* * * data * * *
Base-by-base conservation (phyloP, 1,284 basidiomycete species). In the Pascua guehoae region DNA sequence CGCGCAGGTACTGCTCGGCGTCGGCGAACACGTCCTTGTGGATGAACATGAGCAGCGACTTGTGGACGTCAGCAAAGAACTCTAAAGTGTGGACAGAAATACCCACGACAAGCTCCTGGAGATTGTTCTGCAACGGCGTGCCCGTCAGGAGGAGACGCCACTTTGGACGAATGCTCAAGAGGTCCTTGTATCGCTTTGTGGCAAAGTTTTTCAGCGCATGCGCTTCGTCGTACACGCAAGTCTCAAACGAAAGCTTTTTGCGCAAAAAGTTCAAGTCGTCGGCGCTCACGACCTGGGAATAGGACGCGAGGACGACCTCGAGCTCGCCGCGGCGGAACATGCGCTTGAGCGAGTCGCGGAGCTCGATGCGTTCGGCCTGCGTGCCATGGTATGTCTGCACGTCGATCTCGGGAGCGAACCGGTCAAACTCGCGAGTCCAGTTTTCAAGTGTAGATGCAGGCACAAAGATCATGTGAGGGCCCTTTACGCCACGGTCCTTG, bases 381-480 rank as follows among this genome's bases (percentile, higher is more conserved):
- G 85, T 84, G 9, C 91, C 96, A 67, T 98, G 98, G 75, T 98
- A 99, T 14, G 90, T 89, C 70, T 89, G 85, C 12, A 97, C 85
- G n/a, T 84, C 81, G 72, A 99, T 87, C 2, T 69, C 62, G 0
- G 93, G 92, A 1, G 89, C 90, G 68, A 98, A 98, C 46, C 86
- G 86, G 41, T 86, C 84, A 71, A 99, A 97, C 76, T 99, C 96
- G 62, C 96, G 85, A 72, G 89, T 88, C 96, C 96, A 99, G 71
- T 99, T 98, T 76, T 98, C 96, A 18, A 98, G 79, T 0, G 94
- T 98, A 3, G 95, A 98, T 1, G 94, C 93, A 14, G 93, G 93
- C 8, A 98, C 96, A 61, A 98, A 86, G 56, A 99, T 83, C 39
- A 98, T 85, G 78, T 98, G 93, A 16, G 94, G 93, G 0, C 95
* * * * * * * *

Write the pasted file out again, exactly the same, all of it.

Base-by-base conservation (phyloP, 1,284 basidiomycete species). In the Pascua guehoae region DNA sequence CGCGCAGGTACTGCTCGGCGTCGGCGAACACGTCCTTGTGGATGAACATGAGCAGCGACTTGTGGACGTCAGCAAAGAACTCTAAAGTGTGGACAGAAATACCCACGACAAGCTCCTGGAGATTGTTCTGCAACGGCGTGCCCGTCAGGAGGAGACGCCACTTTGGACGAATGCTCAAGAGGTCCTTGTATCGCTTTGTGGCAAAGTTTTTCAGCGCATGCGCTTCGTCGTACACGCAAGTCTCAAACGAAAGCTTTTTGCGCAAAAAGTTCAAGTCGTCGGCGCTCACGACCTGGGAATAGGACGCGAGGACGACCTCGAGCTCGCCGCGGCGGAACATGCGCTTGAGCGAGTCGCGGAGCTCGATGCGTTCGGCCTGCGTGCCATGGTATGTCTGCACGTCGATCTCGGGAGCGAACCGGTCAAACTCGCGAGTCCAGTTTTCAAGTGTAGATGCAGGCACAAAGATCATGTGAGGGCCCTTTACGCCACGGTCCTTG, bases 381-480 rank as follows among this genome's bases (percentile, higher is more conserved):
- G 85, T 84, G 9, C 91, C 96, A 67, T 98, G 98, G 75, T 98
- A 99, T 14, G 90, T 89, C 70, T 89, G 85, C 12, A 97, C 85
- G n/a, T 84, C 81, G 72, A 99, T 87, C 2, T 69, C 62, G 0
- G 93, G 92, A 1, G 89, C 90, G 68, A 98, A 98, C 46, C 86
- G 86, G 41, T 86, C 84, A 71, A 99, A 97, C 76, T 99, C 96
- G 62, C 96, G 85, A 72, G 89, T 88, C 96, C 96, A 99, G 71
- T 99, T 98, T 76, T 98, C 96, A 18, A 98, G 79, T 0, G 94
- T 98, A 3, G 95, A 98, T 1, G 94, C 93, A 14, G 93, G 93
- C 8, A 98, C 96, A 61, A 98, A 86, G 56, A 99, T 83, C 39
- A 98, T 85, G 78, T 98, G 93, A 16, G 94, G 93, G 0, C 95